Creating Ultra HD (4K) video from RAW video shot with Magic Lantern

I recently created some Ultra HD video from RAW video I shot using Magic Lantern software on my Canon 5D Mark lll camera.  The video I created is 3641 x 2048 and has more detail than the RAW 1920 x 1080 video.  To complete this test project I upres’d the dng files from 1080 to 2048 in Photoshop RAW.  This blog post will explain how I did my work.

To shoot RAW video on my Canon 5D Mark lll, I use a super fast Transend CompactFlash 1000x 64GB memory card.  This write speed of this card allows my camera to record the high data rate needed to record RAW video.  I set my Magic Lantern settings to create 1920×1080 video, which is the largest size my camera and this card will allow me to record.  If I record my RAW video to an external recorder, or if I can find a faster card – Magic Lantern software may allow me to record larger than 1920×1080 RAW – but I have not tested whether or not this will work.

Each RAW shot is recorded on my card as a file that ends in .RAW.  I use software called raw2dng to convert my RAW file into a folder of digital negative files.  Each dng file is one frame of the video I shot and all of the dng files in the folder will be used to create a movie sequence. I drop each RAW file on the raw2dng software and it creates folders with dng files.

To open my dng files and to upconvert them to 3641×2048 – I followed a tutorial by RedDeerCityTV that I found on YouTube. The video explains how to set up Adobe Photoshop CC to use Scripts/Image Processor to select which folder you want to open, to open first image to apply settings, and to resize the images to 3641×2048.  RedDeerCityTV believes the dng file can be upres’d to a 4K file that is indistinguishable from native 4k because of the ability of dng files.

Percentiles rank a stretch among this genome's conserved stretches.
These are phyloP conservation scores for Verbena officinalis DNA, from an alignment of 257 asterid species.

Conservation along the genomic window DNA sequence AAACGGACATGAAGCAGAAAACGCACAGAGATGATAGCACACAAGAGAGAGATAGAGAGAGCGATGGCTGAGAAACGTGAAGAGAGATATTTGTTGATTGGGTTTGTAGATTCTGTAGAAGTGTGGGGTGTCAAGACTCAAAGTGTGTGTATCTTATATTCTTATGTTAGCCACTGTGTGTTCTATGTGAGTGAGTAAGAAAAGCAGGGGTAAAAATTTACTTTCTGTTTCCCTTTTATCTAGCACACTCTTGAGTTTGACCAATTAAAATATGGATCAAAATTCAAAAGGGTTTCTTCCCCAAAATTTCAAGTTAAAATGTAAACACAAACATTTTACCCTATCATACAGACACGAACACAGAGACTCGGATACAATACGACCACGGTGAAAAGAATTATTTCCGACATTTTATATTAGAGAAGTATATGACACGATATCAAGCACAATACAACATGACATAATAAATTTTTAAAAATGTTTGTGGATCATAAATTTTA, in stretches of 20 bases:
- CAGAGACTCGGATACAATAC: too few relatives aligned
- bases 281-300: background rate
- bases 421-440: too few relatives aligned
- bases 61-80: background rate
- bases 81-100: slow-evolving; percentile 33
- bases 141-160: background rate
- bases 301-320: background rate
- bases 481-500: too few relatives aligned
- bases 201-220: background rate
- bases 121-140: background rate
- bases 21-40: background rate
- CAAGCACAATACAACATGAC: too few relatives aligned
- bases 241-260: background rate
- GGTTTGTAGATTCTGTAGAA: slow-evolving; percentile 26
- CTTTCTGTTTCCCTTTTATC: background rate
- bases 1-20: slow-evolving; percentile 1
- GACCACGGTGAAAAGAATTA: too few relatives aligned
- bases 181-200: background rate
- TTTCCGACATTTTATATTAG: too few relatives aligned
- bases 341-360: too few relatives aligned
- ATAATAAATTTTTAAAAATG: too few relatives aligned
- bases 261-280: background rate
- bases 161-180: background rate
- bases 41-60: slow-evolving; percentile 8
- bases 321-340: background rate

I altered this methodology a bit.  I dragged my dng files from one of my folders onto Adobe Photoshop CC icon.  The files will open into Adobe RAW – where I can color correct one of the images appropriately, and resize the image to  3641×2048.  I then select all, right click, and synchronize all of the images to be the same.  Then I Save Images to covert the dng files into TIF files.  I did not use 16bit color settings because I heard the quality is not much higher than the 8 bit files – and I save a bunch of file space.

I used Quicktime 7 to convert my folder full of TIF files into video by using Open Image Sequence.  The resulting video is 3641×2048 ProresHQ that I can import into FCP X and use to edit right away.  I found that the colors were not the same as how I set them in Adobe RAW but I was able to color correct them in FCP X.

I exported my master video from FCP X as a ProResHQ and uploaded it to YouTube.  I did upload an H264 version first, but it was blocky and compressed looking so I took the time to export and upload ProResHQ.  The video I created is below.  If you play the video at 1920 x 1080 and at 4K you will notice a big difference in the quality – especially if you play each version on a 4K monitor.  Please let me know what you think.  I did this project just to see what can be done with a 5D Mark lll and Magic Lantern and if you have suggestions please let me know.